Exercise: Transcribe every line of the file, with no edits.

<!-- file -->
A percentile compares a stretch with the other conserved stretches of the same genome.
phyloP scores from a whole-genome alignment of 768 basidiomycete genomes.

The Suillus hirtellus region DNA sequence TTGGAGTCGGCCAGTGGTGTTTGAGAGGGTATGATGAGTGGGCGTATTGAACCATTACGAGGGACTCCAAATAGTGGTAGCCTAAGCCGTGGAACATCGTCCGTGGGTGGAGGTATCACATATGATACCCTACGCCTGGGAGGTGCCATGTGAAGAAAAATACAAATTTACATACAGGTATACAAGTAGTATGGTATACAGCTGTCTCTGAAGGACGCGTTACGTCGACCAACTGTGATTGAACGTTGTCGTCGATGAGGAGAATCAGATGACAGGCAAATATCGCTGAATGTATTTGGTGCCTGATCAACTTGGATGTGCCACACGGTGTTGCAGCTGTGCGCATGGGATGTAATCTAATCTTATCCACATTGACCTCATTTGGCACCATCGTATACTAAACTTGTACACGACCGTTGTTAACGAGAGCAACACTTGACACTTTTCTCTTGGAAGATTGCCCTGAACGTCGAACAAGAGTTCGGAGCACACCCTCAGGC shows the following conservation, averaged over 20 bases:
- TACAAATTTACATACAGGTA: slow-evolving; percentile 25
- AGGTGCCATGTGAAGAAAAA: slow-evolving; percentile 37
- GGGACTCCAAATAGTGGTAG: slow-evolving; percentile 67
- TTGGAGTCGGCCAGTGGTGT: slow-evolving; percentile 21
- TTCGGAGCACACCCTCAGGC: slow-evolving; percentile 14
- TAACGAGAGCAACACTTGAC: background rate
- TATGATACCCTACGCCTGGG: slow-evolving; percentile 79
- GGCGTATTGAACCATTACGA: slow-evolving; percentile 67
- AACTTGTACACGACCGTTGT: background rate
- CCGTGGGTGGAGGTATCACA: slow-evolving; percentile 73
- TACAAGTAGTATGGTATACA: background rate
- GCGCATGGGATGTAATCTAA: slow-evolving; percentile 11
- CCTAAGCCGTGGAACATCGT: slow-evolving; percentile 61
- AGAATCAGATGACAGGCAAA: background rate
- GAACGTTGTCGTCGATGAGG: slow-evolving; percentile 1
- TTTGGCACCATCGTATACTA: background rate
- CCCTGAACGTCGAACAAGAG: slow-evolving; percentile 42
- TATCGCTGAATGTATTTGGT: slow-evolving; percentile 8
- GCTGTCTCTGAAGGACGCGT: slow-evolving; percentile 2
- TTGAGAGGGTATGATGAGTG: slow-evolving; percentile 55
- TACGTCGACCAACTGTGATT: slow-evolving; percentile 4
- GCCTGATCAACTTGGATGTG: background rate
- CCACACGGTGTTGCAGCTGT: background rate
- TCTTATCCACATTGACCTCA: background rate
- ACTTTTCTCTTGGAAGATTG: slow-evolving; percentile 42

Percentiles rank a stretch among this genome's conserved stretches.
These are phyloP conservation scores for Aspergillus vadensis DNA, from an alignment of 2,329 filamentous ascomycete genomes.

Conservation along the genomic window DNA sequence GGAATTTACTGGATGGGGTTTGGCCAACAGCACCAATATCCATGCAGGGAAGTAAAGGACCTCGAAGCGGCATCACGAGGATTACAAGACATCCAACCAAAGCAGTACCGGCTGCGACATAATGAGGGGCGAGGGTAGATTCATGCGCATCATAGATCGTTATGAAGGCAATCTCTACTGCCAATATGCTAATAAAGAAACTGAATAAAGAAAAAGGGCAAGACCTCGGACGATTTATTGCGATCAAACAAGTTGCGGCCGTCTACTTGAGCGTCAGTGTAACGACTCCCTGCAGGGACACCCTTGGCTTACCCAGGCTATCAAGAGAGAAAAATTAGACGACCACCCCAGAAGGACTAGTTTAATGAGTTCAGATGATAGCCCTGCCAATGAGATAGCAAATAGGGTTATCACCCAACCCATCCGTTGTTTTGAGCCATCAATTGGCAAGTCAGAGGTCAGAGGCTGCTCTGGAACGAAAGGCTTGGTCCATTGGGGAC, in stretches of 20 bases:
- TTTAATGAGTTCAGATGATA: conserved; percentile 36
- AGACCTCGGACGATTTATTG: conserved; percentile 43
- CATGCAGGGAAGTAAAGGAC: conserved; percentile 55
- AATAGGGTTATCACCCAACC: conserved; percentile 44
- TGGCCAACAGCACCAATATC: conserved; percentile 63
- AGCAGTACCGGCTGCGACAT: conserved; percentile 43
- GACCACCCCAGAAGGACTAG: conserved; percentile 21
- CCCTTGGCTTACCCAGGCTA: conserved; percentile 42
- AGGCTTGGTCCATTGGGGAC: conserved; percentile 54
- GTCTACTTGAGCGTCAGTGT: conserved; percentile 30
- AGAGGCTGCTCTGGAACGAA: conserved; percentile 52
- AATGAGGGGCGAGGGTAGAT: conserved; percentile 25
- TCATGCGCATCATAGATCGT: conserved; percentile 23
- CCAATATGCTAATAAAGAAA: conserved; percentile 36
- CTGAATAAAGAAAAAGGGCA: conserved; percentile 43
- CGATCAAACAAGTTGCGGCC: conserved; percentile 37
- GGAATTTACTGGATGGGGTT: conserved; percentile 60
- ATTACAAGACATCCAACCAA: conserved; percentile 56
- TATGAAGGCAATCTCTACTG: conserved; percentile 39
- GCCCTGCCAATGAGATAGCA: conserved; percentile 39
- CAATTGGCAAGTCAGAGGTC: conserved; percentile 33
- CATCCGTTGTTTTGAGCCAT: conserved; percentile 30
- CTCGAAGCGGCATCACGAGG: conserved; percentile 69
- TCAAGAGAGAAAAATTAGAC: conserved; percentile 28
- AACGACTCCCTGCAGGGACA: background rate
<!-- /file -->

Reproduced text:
A percentile compares a stretch with the other conserved stretches of the same genome.
phyloP scores from a whole-genome alignment of 768 basidiomycete genomes.

The Suillus hirtellus region DNA sequence TTGGAGTCGGCCAGTGGTGTTTGAGAGGGTATGATGAGTGGGCGTATTGAACCATTACGAGGGACTCCAAATAGTGGTAGCCTAAGCCGTGGAACATCGTCCGTGGGTGGAGGTATCACATATGATACCCTACGCCTGGGAGGTGCCATGTGAAGAAAAATACAAATTTACATACAGGTATACAAGTAGTATGGTATACAGCTGTCTCTGAAGGACGCGTTACGTCGACCAACTGTGATTGAACGTTGTCGTCGATGAGGAGAATCAGATGACAGGCAAATATCGCTGAATGTATTTGGTGCCTGATCAACTTGGATGTGCCACACGGTGTTGCAGCTGTGCGCATGGGATGTAATCTAATCTTATCCACATTGACCTCATTTGGCACCATCGTATACTAAACTTGTACACGACCGTTGTTAACGAGAGCAACACTTGACACTTTTCTCTTGGAAGATTGCCCTGAACGTCGAACAAGAGTTCGGAGCACACCCTCAGGC shows the following conservation, averaged over 20 bases:
- TACAAATTTACATACAGGTA: slow-evolving; percentile 25
- AGGTGCCATGTGAAGAAAAA: slow-evolving; percentile 37
- GGGACTCCAAATAGTGGTAG: slow-evolving; percentile 67
- TTGGAGTCGGCCAGTGGTGT: slow-evolving; percentile 21
- TTCGGAGCACACCCTCAGGC: slow-evolving; percentile 14
- TAACGAGAGCAACACTTGAC: background rate
- TATGATACCCTACGCCTGGG: slow-evolving; percentile 79
- GGCGTATTGAACCATTACGA: slow-evolving; percentile 67
- AACTTGTACACGACCGTTGT: background rate
- CCGTGGGTGGAGGTATCACA: slow-evolving; percentile 73
- TACAAGTAGTATGGTATACA: background rate
- GCGCATGGGATGTAATCTAA: slow-evolving; percentile 11
- CCTAAGCCGTGGAACATCGT: slow-evolving; percentile 61
- AGAATCAGATGACAGGCAAA: background rate
- GAACGTTGTCGTCGATGAGG: slow-evolving; percentile 1
- TTTGGCACCATCGTATACTA: background rate
- CCCTGAACGTCGAACAAGAG: slow-evolving; percentile 42
- TATCGCTGAATGTATTTGGT: slow-evolving; percentile 8
- GCTGTCTCTGAAGGACGCGT: slow-evolving; percentile 2
- TTGAGAGGGTATGATGAGTG: slow-evolving; percentile 55
- TACGTCGACCAACTGTGATT: slow-evolving; percentile 4
- GCCTGATCAACTTGGATGTG: background rate
- CCACACGGTGTTGCAGCTGT: background rate
- TCTTATCCACATTGACCTCA: background rate
- ACTTTTCTCTTGGAAGATTG: slow-evolving; percentile 42

Percentiles rank a stretch among this genome's conserved stretches.
These are phyloP conservation scores for Aspergillus vadensis DNA, from an alignment of 2,329 filamentous ascomycete genomes.

Conservation along the genomic window DNA sequence GGAATTTACTGGATGGGGTTTGGCCAACAGCACCAATATCCATGCAGGGAAGTAAAGGACCTCGAAGCGGCATCACGAGGATTACAAGACATCCAACCAAAGCAGTACCGGCTGCGACATAATGAGGGGCGAGGGTAGATTCATGCGCATCATAGATCGTTATGAAGGCAATCTCTACTGCCAATATGCTAATAAAGAAACTGAATAAAGAAAAAGGGCAAGACCTCGGACGATTTATTGCGATCAAACAAGTTGCGGCCGTCTACTTGAGCGTCAGTGTAACGACTCCCTGCAGGGACACCCTTGGCTTACCCAGGCTATCAAGAGAGAAAAATTAGACGACCACCCCAGAAGGACTAGTTTAATGAGTTCAGATGATAGCCCTGCCAATGAGATAGCAAATAGGGTTATCACCCAACCCATCCGTTGTTTTGAGCCATCAATTGGCAAGTCAGAGGTCAGAGGCTGCTCTGGAACGAAAGGCTTGGTCCATTGGGGAC, in stretches of 20 bases:
- TTTAATGAGTTCAGATGATA: conserved; percentile 36
- AGACCTCGGACGATTTATTG: conserved; percentile 43
- CATGCAGGGAAGTAAAGGAC: conserved; percentile 55
- AATAGGGTTATCACCCAACC: conserved; percentile 44
- TGGCCAACAGCACCAATATC: conserved; percentile 63
- AGCAGTACCGGCTGCGACAT: conserved; percentile 43
- GACCACCCCAGAAGGACTAG: conserved; percentile 21
- CCCTTGGCTTACCCAGGCTA: conserved; percentile 42
- AGGCTTGGTCCATTGGGGAC: conserved; percentile 54
- GTCTACTTGAGCGTCAGTGT: conserved; percentile 30
- AGAGGCTGCTCTGGAACGAA: conserved; percentile 52
- AATGAGGGGCGAGGGTAGAT: conserved; percentile 25
- TCATGCGCATCATAGATCGT: conserved; percentile 23
- CCAATATGCTAATAAAGAAA: conserved; percentile 36
- CTGAATAAAGAAAAAGGGCA: conserved; percentile 43
- CGATCAAACAAGTTGCGGCC: conserved; percentile 37
- GGAATTTACTGGATGGGGTT: conserved; percentile 60
- ATTACAAGACATCCAACCAA: conserved; percentile 56
- TATGAAGGCAATCTCTACTG: conserved; percentile 39
- GCCCTGCCAATGAGATAGCA: conserved; percentile 39
- CAATTGGCAAGTCAGAGGTC: conserved; percentile 33
- CATCCGTTGTTTTGAGCCAT: conserved; percentile 30
- CTCGAAGCGGCATCACGAGG: conserved; percentile 69
- TCAAGAGAGAAAAATTAGAC: conserved; percentile 28
- AACGACTCCCTGCAGGGACA: background rate